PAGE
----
(i) How do they view the staff they have currently working in their store (do they differentiate between management, shopfloor staff, full time, part time, temporary etc?)?

(j) What is their approach to dealing with underachieving staff (use the formal mechanisms

provided by the company, try to deal with them informally – have chats, move them to other positions within the store etc)?

(k) How do they see their future within the organisation (keen to progress, gone as far as they can, looking for other opportunities, it’s a job that pays the mortgage etc)?

(l) How long have they been at this store and how long have they been with the company?

(m) How do they view the store they are currently managing (good store to work at, a means to get to a better store, a bad store offering few prospects)?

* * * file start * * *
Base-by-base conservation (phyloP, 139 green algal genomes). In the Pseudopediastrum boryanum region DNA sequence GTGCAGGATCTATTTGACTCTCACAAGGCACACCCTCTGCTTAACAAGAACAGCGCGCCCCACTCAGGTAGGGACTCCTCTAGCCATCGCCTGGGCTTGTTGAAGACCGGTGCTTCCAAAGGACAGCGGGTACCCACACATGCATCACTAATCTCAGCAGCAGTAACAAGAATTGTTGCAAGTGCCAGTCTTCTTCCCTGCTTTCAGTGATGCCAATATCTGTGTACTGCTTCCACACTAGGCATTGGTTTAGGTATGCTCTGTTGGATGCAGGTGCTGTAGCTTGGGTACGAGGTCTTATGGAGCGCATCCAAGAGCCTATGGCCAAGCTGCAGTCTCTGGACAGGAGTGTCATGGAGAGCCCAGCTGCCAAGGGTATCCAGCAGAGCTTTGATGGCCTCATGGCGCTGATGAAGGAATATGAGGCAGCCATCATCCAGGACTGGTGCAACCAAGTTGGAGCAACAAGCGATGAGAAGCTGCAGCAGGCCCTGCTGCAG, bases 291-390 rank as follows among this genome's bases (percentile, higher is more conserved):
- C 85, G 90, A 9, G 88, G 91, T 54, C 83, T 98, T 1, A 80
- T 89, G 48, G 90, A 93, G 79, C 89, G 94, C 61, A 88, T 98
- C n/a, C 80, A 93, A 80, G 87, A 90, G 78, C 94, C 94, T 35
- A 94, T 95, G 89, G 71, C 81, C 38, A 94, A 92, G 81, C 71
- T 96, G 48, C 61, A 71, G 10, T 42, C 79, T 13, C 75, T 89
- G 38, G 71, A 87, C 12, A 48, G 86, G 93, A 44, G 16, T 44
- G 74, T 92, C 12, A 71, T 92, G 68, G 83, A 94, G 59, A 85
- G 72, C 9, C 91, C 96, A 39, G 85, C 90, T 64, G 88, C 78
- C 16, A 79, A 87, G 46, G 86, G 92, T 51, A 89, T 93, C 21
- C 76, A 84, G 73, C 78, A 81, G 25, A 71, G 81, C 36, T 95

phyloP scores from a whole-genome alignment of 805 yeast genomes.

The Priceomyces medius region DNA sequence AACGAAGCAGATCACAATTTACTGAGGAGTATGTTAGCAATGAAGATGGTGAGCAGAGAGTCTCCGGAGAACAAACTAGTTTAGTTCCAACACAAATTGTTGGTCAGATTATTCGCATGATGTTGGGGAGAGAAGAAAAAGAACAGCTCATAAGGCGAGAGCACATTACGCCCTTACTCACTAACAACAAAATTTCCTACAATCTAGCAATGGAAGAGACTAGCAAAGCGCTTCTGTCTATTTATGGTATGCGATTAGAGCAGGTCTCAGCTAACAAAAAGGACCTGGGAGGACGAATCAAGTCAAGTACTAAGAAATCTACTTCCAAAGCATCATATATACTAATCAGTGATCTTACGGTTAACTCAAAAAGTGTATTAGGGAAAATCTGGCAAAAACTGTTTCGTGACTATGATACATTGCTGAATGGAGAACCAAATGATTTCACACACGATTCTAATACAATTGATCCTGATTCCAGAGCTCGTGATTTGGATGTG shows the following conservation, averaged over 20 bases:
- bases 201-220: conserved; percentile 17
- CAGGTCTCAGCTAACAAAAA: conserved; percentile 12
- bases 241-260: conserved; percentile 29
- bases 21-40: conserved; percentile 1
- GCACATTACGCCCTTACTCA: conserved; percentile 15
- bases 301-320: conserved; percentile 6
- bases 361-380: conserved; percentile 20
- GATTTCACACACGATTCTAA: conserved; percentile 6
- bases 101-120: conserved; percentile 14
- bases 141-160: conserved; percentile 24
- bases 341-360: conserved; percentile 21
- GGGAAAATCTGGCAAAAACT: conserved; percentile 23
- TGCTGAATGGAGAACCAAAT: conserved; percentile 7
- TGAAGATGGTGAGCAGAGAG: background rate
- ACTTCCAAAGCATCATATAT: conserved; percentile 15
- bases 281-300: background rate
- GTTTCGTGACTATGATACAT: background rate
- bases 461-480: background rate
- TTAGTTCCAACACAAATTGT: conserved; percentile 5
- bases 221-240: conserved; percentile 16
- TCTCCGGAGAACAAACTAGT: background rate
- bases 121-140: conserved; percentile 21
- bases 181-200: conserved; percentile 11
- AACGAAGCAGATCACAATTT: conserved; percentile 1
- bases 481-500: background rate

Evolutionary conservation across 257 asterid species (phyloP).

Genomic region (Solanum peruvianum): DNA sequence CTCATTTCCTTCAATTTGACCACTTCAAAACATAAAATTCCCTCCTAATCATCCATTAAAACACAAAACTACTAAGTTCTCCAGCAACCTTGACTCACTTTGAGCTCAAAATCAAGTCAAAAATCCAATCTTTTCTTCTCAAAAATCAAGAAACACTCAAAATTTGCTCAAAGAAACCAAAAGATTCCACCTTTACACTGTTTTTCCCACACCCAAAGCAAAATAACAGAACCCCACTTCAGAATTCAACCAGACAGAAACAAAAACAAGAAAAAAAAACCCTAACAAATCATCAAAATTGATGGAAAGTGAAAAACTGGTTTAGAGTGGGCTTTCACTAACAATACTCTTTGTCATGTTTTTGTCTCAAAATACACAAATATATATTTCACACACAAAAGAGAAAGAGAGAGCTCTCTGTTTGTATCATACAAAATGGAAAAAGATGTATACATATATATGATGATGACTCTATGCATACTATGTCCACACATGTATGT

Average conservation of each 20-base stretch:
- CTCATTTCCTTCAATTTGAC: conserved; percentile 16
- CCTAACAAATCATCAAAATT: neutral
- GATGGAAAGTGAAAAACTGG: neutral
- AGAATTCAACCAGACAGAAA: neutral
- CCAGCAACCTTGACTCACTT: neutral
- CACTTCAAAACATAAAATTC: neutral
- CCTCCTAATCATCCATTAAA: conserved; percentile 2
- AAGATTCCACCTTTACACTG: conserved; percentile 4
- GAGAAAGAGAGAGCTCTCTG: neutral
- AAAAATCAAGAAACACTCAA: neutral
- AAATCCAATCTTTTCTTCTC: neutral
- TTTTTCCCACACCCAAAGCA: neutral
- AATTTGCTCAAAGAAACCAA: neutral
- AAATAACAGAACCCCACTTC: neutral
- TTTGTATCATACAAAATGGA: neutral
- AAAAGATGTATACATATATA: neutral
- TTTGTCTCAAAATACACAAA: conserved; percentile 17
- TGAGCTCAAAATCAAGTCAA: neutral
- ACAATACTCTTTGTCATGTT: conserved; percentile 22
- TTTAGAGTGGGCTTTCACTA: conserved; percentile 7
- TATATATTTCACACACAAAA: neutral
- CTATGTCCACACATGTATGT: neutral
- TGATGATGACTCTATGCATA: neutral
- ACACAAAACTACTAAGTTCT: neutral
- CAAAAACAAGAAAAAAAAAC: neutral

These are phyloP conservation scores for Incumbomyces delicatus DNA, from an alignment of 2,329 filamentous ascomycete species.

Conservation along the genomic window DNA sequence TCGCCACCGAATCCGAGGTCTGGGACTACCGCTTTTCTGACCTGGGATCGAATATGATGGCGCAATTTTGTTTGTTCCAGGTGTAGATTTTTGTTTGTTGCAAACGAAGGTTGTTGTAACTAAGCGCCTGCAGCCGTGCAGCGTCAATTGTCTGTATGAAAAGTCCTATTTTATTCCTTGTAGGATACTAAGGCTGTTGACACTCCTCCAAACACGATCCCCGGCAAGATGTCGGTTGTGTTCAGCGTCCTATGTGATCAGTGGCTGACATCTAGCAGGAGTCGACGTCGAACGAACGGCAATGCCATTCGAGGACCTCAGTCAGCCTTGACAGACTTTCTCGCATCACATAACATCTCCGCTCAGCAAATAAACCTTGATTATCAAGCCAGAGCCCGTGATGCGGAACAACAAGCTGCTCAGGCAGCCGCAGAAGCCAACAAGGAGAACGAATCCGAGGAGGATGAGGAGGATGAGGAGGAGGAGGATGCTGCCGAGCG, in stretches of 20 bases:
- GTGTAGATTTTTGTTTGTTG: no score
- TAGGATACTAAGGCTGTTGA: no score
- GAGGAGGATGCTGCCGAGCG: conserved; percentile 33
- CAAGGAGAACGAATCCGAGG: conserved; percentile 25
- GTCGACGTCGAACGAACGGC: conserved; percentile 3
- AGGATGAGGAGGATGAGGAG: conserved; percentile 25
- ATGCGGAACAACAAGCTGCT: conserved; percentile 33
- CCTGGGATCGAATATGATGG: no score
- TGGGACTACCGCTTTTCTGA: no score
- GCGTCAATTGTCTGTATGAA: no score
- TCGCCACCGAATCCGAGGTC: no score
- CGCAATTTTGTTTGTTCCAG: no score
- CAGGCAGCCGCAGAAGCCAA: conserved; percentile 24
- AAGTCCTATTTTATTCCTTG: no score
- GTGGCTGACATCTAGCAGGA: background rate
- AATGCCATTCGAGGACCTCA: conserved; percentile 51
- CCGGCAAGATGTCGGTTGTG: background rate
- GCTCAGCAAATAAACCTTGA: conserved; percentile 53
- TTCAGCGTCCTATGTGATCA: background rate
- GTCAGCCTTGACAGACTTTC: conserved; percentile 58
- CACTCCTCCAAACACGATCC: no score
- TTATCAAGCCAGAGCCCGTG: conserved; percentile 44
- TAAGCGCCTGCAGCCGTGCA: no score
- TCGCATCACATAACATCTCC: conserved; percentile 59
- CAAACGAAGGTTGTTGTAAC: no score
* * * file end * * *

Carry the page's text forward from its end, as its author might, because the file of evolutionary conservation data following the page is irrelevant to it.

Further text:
(n) How do they view the area in which the store is located?

(o) How do they view the customers who visit their store?

Attitude of shop floor staff to shrinkage

(try and speak to the person responsible for Health and Beauty, Beer Wines and Spirits and another member of staff) (a) How do they view the problem of shrinkage in the store?

(b) Do they see it as something prioritised by store management?

(c) What training have they received to deal with shrinkage (remember this includes process failures)?

(d) How are messages about shrinkage communicated to them?

(e) Have they been using any self-initiated means to either measure or try to reduce shrinkage in the store (such as counting, using defensive merchandising methods etc)?

(f) What are their overall views about the store they work in (good place to work, well managed and safe; poor store, badly run with constant threats within and outside the store